Turner’s ground-breaking use of watercolour culminated in the 1840s in a series of transcendent views of Swiss lakes and mountains. Among the most famous of these are three views of Mt Rigi, seen from Lake Lucerne, that show the mountain at different times of day. Here Turner captured fleeting colour changes on Mt Rigi’s slopes, recording the altering moods of the scene under different lighting conditions – in The Red Rigi the mountain is illuminated by the warm glow of the setting sun. These works unite the artist’s close observation of nature with his elaborate technique to evoke an atmosphere of utter tranquillity and contemplative calm.
The reframing of two Turner watercolours in the collection was initially undertaken in preparation for the exhibition: J.M.W.Turner. National Gallery of Australian, 1996.
The Red Rigi (1704-4), acquired by the Felton Bequest in 1947, is dated to 1842. There is currently no record of how the painting was presented at the time of acquisition. For most of it’s life in the collection of the NGV the watercolour was presented in a standard frame with standard museum mounting. Through the 1980’s and 90’s this amounted to a cream museum window mount and an ‘L’ section timber frame made from blackwood.
The first re-framing of the work took account of references to these watercolours being displayed in close fitting gilded frames.
Particular attention was paid to a watercolour painting of the library of B.G. Wyndus in which a collection of Turner watercolours, including Okehampton, Devonshire in the NGV collection is displayed.
Cobus van Breda wrote on the subject of Turner and his framing choices making reference to both extant documentation and Turners views on perspective and the way these might be interpolated into framing decisions. (Melbourne Journal of Technical Studies in Art: volume 1, FRAMES pp137-146., 1999).
Unlike Okehampton, Devonshire there is no visual reference for the early presentation of The Red Rigi.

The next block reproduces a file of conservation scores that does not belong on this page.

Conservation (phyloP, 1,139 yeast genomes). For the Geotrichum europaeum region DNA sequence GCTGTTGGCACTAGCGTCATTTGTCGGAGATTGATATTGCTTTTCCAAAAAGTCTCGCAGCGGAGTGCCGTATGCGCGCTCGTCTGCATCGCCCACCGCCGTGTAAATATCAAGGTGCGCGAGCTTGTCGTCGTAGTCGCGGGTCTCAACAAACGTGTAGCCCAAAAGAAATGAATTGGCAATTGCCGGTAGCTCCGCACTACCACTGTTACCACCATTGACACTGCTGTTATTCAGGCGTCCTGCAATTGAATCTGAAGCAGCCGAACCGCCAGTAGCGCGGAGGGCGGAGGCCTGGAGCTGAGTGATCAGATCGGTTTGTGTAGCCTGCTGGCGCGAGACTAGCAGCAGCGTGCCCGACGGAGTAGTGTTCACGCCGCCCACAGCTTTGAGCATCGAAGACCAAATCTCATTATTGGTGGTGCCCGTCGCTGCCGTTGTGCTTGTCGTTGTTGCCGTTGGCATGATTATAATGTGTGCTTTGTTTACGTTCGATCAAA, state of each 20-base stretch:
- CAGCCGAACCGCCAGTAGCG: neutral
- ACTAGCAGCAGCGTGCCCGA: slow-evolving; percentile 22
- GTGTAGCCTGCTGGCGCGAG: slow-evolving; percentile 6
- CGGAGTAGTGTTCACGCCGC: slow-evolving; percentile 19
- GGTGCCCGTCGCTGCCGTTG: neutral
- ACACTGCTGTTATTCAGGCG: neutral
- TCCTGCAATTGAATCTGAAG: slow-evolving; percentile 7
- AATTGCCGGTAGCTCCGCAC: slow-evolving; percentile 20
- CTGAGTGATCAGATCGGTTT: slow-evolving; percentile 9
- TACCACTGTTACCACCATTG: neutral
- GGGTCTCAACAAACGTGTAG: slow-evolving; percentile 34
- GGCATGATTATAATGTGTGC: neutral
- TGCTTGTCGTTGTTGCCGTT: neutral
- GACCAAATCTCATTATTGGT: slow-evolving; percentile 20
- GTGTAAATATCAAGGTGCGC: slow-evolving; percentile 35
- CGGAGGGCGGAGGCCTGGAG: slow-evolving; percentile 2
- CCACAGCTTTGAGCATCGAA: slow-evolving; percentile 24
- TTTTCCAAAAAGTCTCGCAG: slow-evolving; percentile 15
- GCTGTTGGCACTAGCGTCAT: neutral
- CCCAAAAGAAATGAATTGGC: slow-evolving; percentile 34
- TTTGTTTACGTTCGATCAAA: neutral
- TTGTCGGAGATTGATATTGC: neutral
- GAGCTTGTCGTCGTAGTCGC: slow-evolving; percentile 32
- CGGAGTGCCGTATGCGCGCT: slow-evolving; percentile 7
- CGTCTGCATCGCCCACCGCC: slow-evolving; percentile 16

A Neo-classical frame for The Red Rigi was designed and constructed in Melbourne in 1996. It was based on information from Tate Gallery, particularly the frames depicted on Turner’s pictures in Fawkes’ collection and the frame on the anonymous painting of Audley End, Essex.
Over subsequent years this frame was deemed to be of limited success.
The watercolour was presented in a cream mount and thin gold frame for loan in 2000.
The project was re-visited in 2010/11 with a view to refining the presentation of the painting for the exhibition of British Watercolours at the NGV in September 2011.
Many views were sought and expressed about the presentation of the watercolour. Reference was made to the reframing of AGSA’s Alnwich Castle.
Various options were provided as photomontages. After considerable discussion a new frame was commissioned from London, based on an original deep scotia classical frame.
The invoice describes the frame:
“supplying hand carved and water gilded replica of antique English late 18/early 19thC deep scotia Neoclassical frame with frieze; applied leaf-tip moulding adjacent to sight; corner-&-centre ribbons binding fasces moulding; gilded slips to match.”
The frame is a scaled down version of an antique frame bearing the label of the carver and gilder Archer of High Street, Oxford. Archer’s apprentice was James Wyatt, and it was Wyatt who commissioned a painting from Turner in 1810 of High Street, Oxford. The Ashmolean Museum used the Archer frame to reframe the Oxford Street watercolour now in that collection.
The frame was fitted to the painting in September 2011.
carved timber, composition and gold leaf